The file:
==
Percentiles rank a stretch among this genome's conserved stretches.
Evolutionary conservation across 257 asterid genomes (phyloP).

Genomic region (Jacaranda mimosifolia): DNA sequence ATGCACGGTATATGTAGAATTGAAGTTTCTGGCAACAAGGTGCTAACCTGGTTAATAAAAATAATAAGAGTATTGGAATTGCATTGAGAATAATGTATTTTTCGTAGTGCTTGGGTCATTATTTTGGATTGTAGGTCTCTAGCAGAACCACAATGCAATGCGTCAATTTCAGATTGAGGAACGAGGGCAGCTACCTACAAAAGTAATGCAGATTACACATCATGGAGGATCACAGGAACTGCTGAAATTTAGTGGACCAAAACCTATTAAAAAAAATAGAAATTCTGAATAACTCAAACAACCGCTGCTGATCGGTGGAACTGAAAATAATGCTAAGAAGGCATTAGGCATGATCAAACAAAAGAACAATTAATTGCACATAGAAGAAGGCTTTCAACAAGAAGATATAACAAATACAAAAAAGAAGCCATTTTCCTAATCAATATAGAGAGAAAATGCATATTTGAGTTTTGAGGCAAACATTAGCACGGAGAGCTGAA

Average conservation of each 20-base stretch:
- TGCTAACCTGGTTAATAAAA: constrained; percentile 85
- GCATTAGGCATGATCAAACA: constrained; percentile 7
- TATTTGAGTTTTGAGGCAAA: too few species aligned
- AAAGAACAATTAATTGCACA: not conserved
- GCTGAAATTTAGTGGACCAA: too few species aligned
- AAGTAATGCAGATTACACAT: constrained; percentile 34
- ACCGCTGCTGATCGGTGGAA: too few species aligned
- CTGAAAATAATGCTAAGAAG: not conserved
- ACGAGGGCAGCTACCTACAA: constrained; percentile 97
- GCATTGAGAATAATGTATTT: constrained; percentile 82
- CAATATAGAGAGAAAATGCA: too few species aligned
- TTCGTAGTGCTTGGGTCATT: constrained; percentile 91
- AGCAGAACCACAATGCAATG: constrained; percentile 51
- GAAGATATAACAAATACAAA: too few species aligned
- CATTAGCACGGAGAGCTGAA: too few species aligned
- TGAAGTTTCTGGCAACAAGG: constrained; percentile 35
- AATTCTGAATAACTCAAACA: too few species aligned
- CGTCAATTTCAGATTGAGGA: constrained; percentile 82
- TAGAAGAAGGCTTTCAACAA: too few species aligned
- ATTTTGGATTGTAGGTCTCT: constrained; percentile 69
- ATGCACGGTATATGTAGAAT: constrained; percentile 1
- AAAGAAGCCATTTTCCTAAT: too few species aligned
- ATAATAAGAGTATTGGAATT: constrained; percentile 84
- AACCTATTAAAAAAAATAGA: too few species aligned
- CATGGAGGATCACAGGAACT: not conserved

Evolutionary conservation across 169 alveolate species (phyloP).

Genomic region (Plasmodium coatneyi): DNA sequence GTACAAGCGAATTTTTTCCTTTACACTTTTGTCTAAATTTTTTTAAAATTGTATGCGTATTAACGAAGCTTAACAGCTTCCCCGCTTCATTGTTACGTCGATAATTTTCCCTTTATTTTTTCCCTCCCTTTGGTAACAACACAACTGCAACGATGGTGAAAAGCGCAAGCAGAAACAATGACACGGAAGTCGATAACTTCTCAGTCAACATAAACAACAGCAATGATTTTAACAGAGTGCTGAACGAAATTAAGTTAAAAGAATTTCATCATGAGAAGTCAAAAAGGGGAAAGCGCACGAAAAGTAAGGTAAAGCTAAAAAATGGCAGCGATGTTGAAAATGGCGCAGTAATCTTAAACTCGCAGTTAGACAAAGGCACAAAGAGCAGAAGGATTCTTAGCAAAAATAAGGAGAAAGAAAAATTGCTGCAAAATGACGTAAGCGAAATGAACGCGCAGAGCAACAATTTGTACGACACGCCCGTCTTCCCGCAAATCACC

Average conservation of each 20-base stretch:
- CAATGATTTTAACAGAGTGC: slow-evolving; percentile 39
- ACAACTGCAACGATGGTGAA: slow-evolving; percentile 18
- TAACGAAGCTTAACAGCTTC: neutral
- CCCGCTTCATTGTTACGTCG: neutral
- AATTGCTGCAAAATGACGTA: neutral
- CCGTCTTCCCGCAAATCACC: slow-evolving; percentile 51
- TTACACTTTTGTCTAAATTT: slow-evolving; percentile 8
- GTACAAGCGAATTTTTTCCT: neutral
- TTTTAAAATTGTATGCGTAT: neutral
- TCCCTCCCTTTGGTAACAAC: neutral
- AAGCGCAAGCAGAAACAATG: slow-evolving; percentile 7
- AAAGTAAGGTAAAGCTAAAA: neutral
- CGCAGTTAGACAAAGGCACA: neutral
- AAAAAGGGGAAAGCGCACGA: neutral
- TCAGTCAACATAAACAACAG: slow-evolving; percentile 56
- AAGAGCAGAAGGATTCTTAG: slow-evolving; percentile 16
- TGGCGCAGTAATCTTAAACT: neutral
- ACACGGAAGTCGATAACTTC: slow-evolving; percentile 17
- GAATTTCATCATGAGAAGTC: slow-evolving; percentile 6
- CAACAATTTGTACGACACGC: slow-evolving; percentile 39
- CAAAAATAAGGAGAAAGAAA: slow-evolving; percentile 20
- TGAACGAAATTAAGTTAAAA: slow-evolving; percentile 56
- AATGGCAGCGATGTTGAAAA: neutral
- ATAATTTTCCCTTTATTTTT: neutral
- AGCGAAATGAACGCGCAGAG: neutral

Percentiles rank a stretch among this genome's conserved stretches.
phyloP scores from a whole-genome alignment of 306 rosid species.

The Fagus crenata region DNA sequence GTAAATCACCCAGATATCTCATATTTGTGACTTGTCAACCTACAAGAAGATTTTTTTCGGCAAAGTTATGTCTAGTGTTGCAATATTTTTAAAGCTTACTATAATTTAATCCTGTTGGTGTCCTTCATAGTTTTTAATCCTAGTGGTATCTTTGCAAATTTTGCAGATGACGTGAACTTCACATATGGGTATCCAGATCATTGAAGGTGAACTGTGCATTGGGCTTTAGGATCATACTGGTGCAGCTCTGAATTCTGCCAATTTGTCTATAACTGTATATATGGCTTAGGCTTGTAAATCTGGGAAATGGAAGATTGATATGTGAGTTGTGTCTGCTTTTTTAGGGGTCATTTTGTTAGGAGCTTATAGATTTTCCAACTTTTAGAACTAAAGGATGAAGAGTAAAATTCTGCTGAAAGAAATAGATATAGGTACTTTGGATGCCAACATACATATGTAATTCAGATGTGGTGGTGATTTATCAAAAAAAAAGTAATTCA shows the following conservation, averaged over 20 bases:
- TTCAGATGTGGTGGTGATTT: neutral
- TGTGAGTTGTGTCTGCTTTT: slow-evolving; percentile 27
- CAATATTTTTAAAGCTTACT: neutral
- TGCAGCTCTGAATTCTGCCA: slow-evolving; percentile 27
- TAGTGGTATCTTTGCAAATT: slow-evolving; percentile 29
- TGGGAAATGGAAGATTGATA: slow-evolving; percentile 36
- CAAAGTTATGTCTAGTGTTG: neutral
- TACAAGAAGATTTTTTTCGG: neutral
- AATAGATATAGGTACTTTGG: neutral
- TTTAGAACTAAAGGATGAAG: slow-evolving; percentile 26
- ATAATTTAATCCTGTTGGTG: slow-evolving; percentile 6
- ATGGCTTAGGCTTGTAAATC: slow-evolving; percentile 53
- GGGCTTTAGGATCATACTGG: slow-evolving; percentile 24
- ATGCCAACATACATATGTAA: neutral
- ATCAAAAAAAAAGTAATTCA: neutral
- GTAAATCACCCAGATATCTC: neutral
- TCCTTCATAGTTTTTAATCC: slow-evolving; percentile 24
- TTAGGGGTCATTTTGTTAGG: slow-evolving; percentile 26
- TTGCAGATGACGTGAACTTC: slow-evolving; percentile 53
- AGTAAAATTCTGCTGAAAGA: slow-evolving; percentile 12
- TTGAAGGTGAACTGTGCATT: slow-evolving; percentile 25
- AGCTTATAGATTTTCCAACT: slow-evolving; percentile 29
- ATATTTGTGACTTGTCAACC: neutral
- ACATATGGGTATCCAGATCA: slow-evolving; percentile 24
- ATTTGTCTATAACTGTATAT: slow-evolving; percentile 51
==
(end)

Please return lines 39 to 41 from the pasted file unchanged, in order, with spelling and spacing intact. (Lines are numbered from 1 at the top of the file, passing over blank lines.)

- TTACACTTTTGTCTAAATTT: slow-evolving; percentile 8
- GTACAAGCGAATTTTTTCCT: neutral
- TTTTAAAATTGTATGCGTAT: neutral